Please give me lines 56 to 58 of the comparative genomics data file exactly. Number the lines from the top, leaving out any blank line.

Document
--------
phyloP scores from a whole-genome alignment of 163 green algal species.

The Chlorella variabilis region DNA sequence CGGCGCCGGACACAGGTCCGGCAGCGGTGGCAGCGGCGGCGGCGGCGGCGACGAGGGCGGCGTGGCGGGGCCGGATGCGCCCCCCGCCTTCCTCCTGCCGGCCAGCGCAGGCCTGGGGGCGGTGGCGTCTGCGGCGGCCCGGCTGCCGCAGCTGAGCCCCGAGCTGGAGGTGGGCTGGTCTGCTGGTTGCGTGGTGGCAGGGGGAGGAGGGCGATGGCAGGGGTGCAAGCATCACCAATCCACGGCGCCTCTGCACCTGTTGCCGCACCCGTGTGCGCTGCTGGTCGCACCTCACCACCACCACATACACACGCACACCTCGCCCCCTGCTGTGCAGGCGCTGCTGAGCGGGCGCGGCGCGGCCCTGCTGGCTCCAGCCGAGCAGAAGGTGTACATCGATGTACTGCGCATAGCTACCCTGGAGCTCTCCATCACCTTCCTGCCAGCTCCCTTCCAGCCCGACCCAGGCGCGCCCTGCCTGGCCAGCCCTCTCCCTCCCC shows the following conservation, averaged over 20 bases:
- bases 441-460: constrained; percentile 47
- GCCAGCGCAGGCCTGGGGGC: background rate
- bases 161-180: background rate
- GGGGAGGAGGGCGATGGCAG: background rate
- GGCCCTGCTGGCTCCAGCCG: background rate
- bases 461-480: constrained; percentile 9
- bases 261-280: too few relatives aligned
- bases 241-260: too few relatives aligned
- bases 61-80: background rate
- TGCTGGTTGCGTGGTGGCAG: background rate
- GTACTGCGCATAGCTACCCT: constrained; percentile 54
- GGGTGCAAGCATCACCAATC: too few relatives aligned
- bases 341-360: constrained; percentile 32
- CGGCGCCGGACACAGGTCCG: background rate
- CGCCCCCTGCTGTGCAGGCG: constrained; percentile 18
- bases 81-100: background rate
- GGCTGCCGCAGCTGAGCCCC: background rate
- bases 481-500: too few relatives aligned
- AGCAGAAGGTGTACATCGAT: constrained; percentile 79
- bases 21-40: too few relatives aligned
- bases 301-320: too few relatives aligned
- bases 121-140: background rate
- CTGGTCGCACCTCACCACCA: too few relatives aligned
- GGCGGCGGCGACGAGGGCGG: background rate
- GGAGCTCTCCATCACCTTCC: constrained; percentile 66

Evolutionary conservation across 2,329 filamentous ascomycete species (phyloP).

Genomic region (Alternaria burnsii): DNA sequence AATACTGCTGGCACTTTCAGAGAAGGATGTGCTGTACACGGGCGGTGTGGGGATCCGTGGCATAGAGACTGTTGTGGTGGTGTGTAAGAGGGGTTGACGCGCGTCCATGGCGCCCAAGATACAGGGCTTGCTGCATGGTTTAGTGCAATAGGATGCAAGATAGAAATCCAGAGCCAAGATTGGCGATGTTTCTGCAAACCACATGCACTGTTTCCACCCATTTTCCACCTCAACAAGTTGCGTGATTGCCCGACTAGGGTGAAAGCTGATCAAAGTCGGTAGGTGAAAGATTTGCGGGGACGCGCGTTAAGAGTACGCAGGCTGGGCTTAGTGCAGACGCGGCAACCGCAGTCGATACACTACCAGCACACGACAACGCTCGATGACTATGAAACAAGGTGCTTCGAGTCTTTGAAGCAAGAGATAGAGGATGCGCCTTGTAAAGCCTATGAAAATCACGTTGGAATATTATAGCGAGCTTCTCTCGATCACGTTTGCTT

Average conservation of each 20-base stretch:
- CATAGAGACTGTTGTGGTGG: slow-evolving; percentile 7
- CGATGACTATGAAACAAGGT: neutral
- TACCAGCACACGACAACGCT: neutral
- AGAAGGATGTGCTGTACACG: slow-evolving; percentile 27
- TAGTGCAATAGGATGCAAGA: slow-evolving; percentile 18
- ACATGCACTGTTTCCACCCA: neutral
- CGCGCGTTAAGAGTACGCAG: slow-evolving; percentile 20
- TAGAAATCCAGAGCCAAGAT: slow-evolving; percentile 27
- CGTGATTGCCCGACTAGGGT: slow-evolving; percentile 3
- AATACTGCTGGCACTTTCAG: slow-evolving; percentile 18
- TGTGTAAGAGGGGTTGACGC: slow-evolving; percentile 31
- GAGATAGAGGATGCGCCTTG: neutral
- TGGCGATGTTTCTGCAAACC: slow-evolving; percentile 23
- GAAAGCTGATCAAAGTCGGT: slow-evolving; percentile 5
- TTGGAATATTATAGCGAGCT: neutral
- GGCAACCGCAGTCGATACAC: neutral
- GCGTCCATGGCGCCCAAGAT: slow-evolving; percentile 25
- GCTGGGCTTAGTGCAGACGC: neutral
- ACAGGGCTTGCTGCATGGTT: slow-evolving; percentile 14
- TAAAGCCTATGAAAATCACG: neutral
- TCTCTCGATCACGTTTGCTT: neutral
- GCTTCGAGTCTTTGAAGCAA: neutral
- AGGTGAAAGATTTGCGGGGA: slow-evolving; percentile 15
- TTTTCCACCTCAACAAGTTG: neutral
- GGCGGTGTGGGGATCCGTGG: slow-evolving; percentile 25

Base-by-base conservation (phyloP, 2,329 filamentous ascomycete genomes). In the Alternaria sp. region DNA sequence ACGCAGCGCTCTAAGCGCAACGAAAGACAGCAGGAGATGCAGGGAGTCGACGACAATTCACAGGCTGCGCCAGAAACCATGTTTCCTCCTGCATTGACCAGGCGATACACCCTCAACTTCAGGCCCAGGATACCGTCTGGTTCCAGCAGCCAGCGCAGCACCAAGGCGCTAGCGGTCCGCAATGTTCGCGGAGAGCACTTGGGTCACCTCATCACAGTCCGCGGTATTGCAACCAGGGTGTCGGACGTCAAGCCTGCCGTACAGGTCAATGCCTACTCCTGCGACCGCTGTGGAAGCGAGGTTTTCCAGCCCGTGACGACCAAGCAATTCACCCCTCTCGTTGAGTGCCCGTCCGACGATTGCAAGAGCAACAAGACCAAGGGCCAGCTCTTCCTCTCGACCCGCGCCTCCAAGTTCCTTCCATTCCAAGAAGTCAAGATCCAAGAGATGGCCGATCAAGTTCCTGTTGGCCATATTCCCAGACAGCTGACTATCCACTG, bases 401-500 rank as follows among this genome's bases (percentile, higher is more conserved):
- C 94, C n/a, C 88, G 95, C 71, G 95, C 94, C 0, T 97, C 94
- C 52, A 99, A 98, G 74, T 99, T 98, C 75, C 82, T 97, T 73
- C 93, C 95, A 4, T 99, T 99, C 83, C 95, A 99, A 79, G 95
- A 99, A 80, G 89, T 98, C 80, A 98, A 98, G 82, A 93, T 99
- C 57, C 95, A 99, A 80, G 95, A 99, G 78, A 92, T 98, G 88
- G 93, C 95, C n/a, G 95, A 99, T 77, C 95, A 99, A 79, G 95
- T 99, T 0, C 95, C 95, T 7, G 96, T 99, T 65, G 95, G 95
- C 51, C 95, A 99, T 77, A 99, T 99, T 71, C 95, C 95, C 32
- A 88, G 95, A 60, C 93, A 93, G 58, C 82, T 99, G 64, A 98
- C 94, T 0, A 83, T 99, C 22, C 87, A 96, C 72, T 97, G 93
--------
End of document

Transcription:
Base-by-base conservation (phyloP, 2,329 filamentous ascomycete genomes). In the Alternaria sp. region DNA sequence ACGCAGCGCTCTAAGCGCAACGAAAGACAGCAGGAGATGCAGGGAGTCGACGACAATTCACAGGCTGCGCCAGAAACCATGTTTCCTCCTGCATTGACCAGGCGATACACCCTCAACTTCAGGCCCAGGATACCGTCTGGTTCCAGCAGCCAGCGCAGCACCAAGGCGCTAGCGGTCCGCAATGTTCGCGGAGAGCACTTGGGTCACCTCATCACAGTCCGCGGTATTGCAACCAGGGTGTCGGACGTCAAGCCTGCCGTACAGGTCAATGCCTACTCCTGCGACCGCTGTGGAAGCGAGGTTTTCCAGCCCGTGACGACCAAGCAATTCACCCCTCTCGTTGAGTGCCCGTCCGACGATTGCAAGAGCAACAAGACCAAGGGCCAGCTCTTCCTCTCGACCCGCGCCTCCAAGTTCCTTCCATTCCAAGAAGTCAAGATCCAAGAGATGGCCGATCAAGTTCCTGTTGGCCATATTCCCAGACAGCTGACTATCCACTG, bases 401-500 rank as follows among this genome's bases (percentile, higher is more conserved):
- C 94, C n/a, C 88, G 95, C 71, G 95, C 94, C 0, T 97, C 94
- C 52, A 99, A 98, G 74, T 99, T 98, C 75, C 82, T 97, T 73